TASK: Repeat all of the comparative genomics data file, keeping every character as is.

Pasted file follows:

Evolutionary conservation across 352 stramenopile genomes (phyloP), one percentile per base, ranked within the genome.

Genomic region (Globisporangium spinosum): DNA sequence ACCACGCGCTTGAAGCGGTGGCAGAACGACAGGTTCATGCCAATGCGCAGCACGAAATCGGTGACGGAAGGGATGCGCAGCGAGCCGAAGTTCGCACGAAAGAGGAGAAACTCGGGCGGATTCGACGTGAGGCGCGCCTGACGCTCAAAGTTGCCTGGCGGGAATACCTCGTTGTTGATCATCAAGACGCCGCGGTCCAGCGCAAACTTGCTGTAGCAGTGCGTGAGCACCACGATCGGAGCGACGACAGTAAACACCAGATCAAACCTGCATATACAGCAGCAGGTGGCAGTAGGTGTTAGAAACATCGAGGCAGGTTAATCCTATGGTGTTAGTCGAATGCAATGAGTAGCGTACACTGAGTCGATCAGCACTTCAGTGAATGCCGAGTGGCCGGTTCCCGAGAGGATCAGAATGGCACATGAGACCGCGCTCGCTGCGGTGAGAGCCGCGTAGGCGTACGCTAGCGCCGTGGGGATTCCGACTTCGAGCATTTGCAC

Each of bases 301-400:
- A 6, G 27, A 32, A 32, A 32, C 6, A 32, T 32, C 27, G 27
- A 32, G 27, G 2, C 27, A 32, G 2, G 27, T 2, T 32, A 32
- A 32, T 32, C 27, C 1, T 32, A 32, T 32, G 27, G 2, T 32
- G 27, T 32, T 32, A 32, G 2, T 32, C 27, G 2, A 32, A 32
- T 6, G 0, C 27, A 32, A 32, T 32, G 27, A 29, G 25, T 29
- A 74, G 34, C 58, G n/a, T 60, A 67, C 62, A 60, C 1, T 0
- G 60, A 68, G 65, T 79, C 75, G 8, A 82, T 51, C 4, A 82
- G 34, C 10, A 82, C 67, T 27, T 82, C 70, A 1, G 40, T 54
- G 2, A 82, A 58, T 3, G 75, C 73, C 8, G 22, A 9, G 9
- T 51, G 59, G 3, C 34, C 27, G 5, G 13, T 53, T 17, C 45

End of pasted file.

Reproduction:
Evolutionary conservation across 352 stramenopile genomes (phyloP), one percentile per base, ranked within the genome.

Genomic region (Globisporangium spinosum): DNA sequence ACCACGCGCTTGAAGCGGTGGCAGAACGACAGGTTCATGCCAATGCGCAGCACGAAATCGGTGACGGAAGGGATGCGCAGCGAGCCGAAGTTCGCACGAAAGAGGAGAAACTCGGGCGGATTCGACGTGAGGCGCGCCTGACGCTCAAAGTTGCCTGGCGGGAATACCTCGTTGTTGATCATCAAGACGCCGCGGTCCAGCGCAAACTTGCTGTAGCAGTGCGTGAGCACCACGATCGGAGCGACGACAGTAAACACCAGATCAAACCTGCATATACAGCAGCAGGTGGCAGTAGGTGTTAGAAACATCGAGGCAGGTTAATCCTATGGTGTTAGTCGAATGCAATGAGTAGCGTACACTGAGTCGATCAGCACTTCAGTGAATGCCGAGTGGCCGGTTCCCGAGAGGATCAGAATGGCACATGAGACCGCGCTCGCTGCGGTGAGAGCCGCGTAGGCGTACGCTAGCGCCGTGGGGATTCCGACTTCGAGCATTTGCAC

Each of bases 301-400:
- A 6, G 27, A 32, A 32, A 32, C 6, A 32, T 32, C 27, G 27
- A 32, G 27, G 2, C 27, A 32, G 2, G 27, T 2, T 32, A 32
- A 32, T 32, C 27, C 1, T 32, A 32, T 32, G 27, G 2, T 32
- G 27, T 32, T 32, A 32, G 2, T 32, C 27, G 2, A 32, A 32
- T 6, G 0, C 27, A 32, A 32, T 32, G 27, A 29, G 25, T 29
- A 74, G 34, C 58, G n/a, T 60, A 67, C 62, A 60, C 1, T 0
- G 60, A 68, G 65, T 79, C 75, G 8, A 82, T 51, C 4, A 82
- G 34, C 10, A 82, C 67, T 27, T 82, C 70, A 1, G 40, T 54
- G 2, A 82, A 58, T 3, G 75, C 73, C 8, G 22, A 9, G 9
- T 51, G 59, G 3, C 34, C 27, G 5, G 13, T 53, T 17, C 45